Securities and Exchange Commission warns that Nigeria's infrastructural deficit could hit $878bn by 2040

NIGERIA'S infrastructural deficit could hit $878bn by 2040 according to a recent report published by the Securities and Exchange Commission (Sec) which has warned that the limited amount of facilities available could severely hamper economic growth.


Currently reeling under the weight of limited infrastructure like roads, railway networks, hospitals, power stations, water plants and clinics, Nigeria's economy is struggling to expand. With the country's annual budget only being a mere $20bn per annum, the government is struggling to fund capital projects.


With about 70% of the Nigerian budget going on recurrent costs, there is always very little left for capital projects, so the Sec is trying to generate private sector investment in the economy. In a bid to raise funds, the Sec has launched a green bond scheme, which it hopes will appeal to investors.


Speaking at the at an 2018 annual workshop organised by the Capital Market Correspondents Association of Nigeria, in Lagos, Mary Uduk, the SEC's acting director-general, said: “The future holds opportunities for renewable energy, energy efficiency, infrastructure, food, agriculture and the task ahead is to ensure funds are channelled to green projects with multiple socio-merits.”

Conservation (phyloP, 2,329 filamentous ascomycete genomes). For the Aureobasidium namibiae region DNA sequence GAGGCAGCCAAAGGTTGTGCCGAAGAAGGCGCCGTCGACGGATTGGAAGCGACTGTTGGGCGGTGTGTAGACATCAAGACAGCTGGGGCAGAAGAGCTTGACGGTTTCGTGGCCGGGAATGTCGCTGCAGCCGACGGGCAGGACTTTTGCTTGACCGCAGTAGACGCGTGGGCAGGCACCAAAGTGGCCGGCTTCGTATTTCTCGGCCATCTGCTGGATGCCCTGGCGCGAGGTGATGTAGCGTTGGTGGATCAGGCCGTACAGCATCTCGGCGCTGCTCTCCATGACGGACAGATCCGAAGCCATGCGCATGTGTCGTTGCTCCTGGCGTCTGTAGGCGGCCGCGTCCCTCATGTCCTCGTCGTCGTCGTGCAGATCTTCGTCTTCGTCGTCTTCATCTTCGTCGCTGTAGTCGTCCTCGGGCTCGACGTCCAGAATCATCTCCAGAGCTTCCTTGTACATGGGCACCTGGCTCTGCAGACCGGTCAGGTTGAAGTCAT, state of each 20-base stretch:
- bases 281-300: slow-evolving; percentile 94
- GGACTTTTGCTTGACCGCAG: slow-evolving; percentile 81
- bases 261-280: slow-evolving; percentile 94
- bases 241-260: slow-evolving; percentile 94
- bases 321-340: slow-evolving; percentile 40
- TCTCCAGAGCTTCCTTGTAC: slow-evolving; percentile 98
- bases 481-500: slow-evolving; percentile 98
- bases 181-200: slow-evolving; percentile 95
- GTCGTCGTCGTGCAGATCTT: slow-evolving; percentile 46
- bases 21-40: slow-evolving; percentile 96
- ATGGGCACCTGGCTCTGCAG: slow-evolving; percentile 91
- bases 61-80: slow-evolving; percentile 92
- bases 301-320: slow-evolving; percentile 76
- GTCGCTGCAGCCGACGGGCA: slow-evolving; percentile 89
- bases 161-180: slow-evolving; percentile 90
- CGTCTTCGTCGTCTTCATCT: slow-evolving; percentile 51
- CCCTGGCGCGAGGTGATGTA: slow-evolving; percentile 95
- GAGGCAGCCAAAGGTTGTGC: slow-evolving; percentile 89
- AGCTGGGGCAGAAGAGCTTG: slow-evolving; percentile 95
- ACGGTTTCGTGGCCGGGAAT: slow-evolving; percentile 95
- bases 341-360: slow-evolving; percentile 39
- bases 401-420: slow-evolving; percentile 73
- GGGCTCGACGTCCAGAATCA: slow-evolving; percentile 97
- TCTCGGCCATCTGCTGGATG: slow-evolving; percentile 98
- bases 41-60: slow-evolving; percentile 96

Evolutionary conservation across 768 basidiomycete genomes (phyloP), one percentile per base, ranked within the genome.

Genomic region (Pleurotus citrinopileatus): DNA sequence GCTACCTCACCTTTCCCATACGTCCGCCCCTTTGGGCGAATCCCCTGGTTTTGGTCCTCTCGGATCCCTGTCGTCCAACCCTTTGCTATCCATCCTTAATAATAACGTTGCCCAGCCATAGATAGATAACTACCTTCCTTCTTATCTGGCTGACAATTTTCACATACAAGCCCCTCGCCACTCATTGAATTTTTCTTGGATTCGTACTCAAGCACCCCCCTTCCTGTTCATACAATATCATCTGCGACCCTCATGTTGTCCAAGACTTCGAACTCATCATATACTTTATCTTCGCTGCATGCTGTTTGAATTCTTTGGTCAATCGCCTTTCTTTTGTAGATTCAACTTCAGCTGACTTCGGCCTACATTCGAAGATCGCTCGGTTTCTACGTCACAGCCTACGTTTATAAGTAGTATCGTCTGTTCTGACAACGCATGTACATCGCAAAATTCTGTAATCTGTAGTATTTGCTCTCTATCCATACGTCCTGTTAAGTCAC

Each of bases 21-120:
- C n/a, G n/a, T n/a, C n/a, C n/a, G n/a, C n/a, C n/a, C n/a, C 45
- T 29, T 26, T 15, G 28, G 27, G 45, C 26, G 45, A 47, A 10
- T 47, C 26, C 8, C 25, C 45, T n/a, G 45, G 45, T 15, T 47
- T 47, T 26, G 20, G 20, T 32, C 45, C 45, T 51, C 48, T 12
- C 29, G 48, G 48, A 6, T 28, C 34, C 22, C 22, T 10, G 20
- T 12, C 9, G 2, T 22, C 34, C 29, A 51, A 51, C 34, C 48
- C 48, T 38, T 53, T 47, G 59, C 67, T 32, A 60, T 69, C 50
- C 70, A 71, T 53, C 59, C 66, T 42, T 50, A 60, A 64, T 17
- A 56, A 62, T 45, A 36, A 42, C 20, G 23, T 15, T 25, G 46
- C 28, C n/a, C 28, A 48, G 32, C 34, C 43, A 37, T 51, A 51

"The biggest opportunity, to my mind, which green bond issuances will present, is the potential to solve Nigeria’s infrastructural deficits, improve agriculture and alleviate poverty while also protecting the environment. It is a multi-faceted strategy,”


She added that there must be more domestic participation in green bonds investment for Nigeria to claw its way out of deficit in infrastructure, power and energy, transportation and eliminating environmental degradation. According to Mrs Uduk, it was necessary for Nigeria to stand at the forefront of innovations and initiatives, adding that the second tranche of green bonds which had been issued presented an opportunity for the country to solve its infrastructural deficit.


Bola Onadele, the managing director of FMDQ OTC Securities Exchange, said that $155bn had been realised from the green bonds issuance, gaining the attention of investors. He added that Nigeria's resources were not growing in tandem with the rising population and the reason for the nation's woeful performance in the power and energy sector was due to its inability to tap into energy utilisation from the sun like European countries.


According to Mr Onadele, the challenges affecting green bonds include low levels of local participation in green bond verifiers, lack of investible projects, the cost of verification and a lack of understanding on the part of key investors. He added: “Green bond investors enjoy waivers relating to tax and in the next 15 years, we will require $7trn in investments connecting sustainable finance to capital markets.”